An education law perspective on Early Childhood Development provision in rural Namibia select="/dri:document/dri:meta/dri:pageMeta/dri:metadata[@element='title']/node()"/>

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Show simple item record Nuugwedha, L.P. 2015-06-23T08:58:15Z 2015-06-23T08:58:15Z 2014
dc.description Thesis submitted for the Degree Doctor Philosophiae in Education Law en_US
dc.description.abstract Background: After independence education was declared one of the inviolable fundamental human rights of all persons entrenched in the Supreme Law of the country, the Constitution of the Republic of Namibia. It is an irrefutable fact proven by a number of research findings and confirmed by educational theorists and decided cases that appropriate and quality early childhood education is a foundation of all levels of education. In Namibia currently, public early childhood development and education is provided by community members in Early Childhood Development Community Centres in both rural and urban areas. It is against this background that the purpose of the study on which this research report is based was to determine, through stakeholder participants’ eyes, how the presumed right to education of the pre- grade one learners in rural early childhood development and education community centres (ECDECCs) in Northern Namibia is adhered to. Research Design and Methodology: The study was based on a qualitative interpretive hybrid case study of four (including pilot study) rural ECDECCs, review of early childhood development and education literature, legal literature, relevant legislation, case law, regulations, policies and International Human Right Instruments conducted before and after conducting research in the field. Empirical data were collected through semi-structured individual (one on one) face to face interviews with various stakeholder participants (such as heads of/teachers at ECDECCs, parents/guardians, community leaders/members, officials from the Ministry of Gender Equality, Ministry of Education and Human Rights Activists. The findings of the study were inter alia that all participants had knowledge of and understood the fact that five to six years old children indeed have the right to education, and most of them also understood the significance of pre- grade one learners’ education. As such, the communities were doing everything in their power to provide early childhood education. However, early childhood development and education community centres were ill-equipped in terms of physical facilities, human resources, and learning-teaching aids. In addition, heads of centres/teachers were not properly trained. There was no tap water, no electricity, and no toilet facilities. Most children did not fully or not at all attend community centres for early childhood education, because of inability on the part of their parents/guardians to pay the prescribed fees. Buildings (structures) in which pre-grade one education was practised were not completed and therefore not suitable for human occupation, as community members who initiated them did not have sufficient funds to finance such undertakings. Literature studies of selected relevant legal literature, Constitutions, legislation, decided cases and international human right instruments confirm the fact that pre-grade one education is indeed a legally enforceable fundamental human right to basic education. To this end, there are legal determinants of the provision of pre-grade one learners early childhood development and education. Recommendations were that the State (government) had to take over early childhood education, and that teachers have to be academically and professionally trained and accordingly paid salaries by the Ministry of Education. Because of the above obstacles experienced in rural ECDECCs, pre-grade one learners’ right to education leaves much to be desired. Consequently, it is recommended that the Ministry of Education must, as of necessity, legally take over education of all pre-grade one learners (pre-primary learners) in entirety in order to comply with the provisions of International Human Rights Instruments in general, and Article 20 (1) of the Constitution of Namibia in particular. In addition, in order to ensure promotion, advancement, realisation and fulfilment of the pre-grade one learners’ right to education, the current Namibian Education Act needs to be amended like the South African Schools Act, or a new Early Childhood Development and Education Act has to be promulgated altogether, to specifically and particularly cater for the pre-grade one learners’ right to basic education. This is indispensable because, in the words of Smith (2011: 305): “The value and necessity of education is beyond dispute because education is both a human right in itself and a crucial means of realising other human rights.” The study concluded that early childhood education provision and practice in ECDECCs in rural areas in their current nature and status at the time of conducting this study in Northern Namibia leaves much to be desired. As such, it is not the best possible vehicle for the early childhood development and education provision of pre-grade one education for the five to six years old children in light of their human right to education. en_US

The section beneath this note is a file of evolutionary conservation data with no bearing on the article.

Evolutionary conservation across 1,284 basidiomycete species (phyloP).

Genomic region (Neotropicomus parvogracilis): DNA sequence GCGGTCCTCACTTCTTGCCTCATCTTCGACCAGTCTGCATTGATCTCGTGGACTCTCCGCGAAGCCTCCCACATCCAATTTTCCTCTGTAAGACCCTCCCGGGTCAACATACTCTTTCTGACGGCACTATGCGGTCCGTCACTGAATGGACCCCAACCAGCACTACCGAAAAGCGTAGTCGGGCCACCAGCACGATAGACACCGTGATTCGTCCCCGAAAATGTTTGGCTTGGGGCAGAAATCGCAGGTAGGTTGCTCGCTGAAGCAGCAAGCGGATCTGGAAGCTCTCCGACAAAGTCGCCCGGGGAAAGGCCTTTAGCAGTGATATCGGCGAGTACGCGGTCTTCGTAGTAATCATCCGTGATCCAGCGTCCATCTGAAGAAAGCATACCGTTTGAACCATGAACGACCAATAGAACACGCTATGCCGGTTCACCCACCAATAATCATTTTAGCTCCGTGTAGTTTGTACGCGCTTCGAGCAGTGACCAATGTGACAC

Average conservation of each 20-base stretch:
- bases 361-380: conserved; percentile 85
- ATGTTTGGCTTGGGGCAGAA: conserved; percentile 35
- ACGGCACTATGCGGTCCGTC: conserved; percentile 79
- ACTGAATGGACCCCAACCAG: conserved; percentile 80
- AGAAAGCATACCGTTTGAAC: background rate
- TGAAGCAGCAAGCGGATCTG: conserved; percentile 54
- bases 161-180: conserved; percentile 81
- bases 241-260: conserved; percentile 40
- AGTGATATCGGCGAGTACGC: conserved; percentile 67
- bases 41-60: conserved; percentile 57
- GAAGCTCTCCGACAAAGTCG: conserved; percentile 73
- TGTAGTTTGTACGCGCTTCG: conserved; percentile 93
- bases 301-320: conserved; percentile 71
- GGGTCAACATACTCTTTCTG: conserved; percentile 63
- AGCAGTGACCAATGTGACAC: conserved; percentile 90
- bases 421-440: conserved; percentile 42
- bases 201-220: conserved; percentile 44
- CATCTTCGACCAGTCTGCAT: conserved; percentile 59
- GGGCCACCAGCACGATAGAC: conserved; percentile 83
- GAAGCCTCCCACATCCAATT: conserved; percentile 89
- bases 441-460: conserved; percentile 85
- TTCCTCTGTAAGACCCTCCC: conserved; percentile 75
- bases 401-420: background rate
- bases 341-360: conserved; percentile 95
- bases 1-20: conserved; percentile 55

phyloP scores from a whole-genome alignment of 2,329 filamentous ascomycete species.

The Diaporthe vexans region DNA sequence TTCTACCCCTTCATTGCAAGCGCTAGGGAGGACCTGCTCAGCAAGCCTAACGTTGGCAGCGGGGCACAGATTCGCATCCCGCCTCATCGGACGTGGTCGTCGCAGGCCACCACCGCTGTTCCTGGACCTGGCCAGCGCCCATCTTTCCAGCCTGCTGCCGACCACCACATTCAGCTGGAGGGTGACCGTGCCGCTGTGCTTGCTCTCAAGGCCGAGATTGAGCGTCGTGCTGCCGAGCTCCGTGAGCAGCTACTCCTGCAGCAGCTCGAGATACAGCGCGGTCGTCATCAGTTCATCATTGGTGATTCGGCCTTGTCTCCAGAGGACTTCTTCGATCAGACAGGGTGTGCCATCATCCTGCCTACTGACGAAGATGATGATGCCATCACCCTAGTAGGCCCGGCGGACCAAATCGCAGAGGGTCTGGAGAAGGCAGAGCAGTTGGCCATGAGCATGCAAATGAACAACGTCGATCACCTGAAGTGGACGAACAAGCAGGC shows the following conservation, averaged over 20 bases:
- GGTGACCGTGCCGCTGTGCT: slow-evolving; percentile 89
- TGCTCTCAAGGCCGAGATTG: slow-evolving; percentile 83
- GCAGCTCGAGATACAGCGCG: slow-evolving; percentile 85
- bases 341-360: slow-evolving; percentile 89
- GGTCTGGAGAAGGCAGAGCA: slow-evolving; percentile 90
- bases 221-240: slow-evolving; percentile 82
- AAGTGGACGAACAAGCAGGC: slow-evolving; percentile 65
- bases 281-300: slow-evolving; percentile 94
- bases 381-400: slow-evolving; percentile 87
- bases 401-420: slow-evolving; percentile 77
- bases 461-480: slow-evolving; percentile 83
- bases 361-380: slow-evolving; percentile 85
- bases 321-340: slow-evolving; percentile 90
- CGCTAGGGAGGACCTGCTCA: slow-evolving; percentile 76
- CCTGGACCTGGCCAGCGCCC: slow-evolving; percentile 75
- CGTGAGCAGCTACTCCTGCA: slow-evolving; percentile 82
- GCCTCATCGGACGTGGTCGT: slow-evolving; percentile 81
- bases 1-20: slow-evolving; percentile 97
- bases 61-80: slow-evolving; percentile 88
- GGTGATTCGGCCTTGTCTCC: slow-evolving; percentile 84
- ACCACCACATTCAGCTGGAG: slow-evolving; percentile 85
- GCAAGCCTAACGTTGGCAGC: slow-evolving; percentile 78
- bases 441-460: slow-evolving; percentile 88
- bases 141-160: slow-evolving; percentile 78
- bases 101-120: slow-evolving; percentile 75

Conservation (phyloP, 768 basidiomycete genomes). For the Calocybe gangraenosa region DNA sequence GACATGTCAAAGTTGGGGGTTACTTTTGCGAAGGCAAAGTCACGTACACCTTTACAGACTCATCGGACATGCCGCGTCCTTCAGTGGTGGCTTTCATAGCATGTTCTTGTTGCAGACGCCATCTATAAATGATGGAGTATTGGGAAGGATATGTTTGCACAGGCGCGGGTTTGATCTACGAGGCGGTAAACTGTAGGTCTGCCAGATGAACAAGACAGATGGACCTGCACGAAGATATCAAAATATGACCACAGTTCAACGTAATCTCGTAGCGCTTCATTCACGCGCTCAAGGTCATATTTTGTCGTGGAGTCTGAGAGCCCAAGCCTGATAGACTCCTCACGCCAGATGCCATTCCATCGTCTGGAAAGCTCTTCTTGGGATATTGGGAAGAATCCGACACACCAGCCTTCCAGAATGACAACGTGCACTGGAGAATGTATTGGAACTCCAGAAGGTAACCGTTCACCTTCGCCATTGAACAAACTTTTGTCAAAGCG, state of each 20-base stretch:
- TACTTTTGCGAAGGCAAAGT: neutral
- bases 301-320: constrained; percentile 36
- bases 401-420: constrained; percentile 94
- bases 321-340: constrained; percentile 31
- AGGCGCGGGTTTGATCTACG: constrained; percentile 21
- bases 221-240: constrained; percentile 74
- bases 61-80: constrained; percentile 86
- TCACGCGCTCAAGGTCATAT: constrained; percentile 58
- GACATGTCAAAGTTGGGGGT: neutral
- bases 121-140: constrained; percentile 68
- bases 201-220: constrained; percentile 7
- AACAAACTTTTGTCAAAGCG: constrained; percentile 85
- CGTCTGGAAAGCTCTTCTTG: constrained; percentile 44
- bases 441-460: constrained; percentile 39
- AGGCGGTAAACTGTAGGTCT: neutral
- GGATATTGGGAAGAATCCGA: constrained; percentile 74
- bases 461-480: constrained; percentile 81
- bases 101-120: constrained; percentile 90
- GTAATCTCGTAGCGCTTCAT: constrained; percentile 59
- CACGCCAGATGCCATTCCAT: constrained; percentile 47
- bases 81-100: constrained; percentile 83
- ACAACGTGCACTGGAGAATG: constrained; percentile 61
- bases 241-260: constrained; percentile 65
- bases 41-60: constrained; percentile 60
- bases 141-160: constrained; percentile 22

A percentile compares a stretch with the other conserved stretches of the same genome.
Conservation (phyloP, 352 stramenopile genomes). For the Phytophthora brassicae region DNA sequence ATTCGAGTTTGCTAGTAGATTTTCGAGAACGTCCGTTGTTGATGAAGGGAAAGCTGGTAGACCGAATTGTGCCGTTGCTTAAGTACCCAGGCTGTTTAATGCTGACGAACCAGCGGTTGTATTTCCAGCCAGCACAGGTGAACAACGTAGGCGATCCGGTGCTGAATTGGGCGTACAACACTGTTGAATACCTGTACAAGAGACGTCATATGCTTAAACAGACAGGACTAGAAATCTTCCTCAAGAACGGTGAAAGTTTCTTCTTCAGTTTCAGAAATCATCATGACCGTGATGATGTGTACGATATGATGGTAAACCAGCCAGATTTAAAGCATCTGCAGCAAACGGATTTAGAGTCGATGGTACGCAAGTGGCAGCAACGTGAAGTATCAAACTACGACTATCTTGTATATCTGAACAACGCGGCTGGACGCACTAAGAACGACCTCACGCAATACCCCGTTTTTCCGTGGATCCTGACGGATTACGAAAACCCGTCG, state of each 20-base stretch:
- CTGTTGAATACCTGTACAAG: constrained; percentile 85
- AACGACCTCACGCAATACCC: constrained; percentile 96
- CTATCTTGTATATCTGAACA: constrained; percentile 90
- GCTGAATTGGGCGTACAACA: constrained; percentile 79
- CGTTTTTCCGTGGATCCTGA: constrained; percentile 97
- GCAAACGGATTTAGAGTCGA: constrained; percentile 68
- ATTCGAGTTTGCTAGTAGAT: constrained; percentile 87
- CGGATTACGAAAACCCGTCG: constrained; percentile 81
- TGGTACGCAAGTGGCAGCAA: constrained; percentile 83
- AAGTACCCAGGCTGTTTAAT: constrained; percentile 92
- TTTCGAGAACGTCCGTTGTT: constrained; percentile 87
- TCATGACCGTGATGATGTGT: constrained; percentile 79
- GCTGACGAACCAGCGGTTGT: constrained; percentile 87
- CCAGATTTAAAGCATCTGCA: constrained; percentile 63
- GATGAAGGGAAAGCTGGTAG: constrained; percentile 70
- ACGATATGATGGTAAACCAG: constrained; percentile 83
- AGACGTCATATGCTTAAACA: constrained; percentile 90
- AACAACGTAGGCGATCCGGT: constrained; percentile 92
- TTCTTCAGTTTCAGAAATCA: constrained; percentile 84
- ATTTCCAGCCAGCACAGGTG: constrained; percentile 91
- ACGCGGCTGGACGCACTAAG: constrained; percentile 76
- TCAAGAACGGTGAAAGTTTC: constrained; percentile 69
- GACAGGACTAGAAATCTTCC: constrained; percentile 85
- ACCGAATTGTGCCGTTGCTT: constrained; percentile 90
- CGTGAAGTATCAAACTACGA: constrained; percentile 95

dc.language.iso en en_US
dc.subject Democracy en_US
dc.subject Human rights en_US
dc.subject Right to education en_US
dc.subject Education law en_US
dc.subject Early childhood development en_US
dc.subject.lcsh Early childhood education, Law and legislation
dc.subject.lcsh Early childhood education
dc.subject.lcsh Early childhood education, Namibia
dc.title An education law perspective on Early Childhood Development provision in rural Namibia en_US
dc.type Thesis en_US

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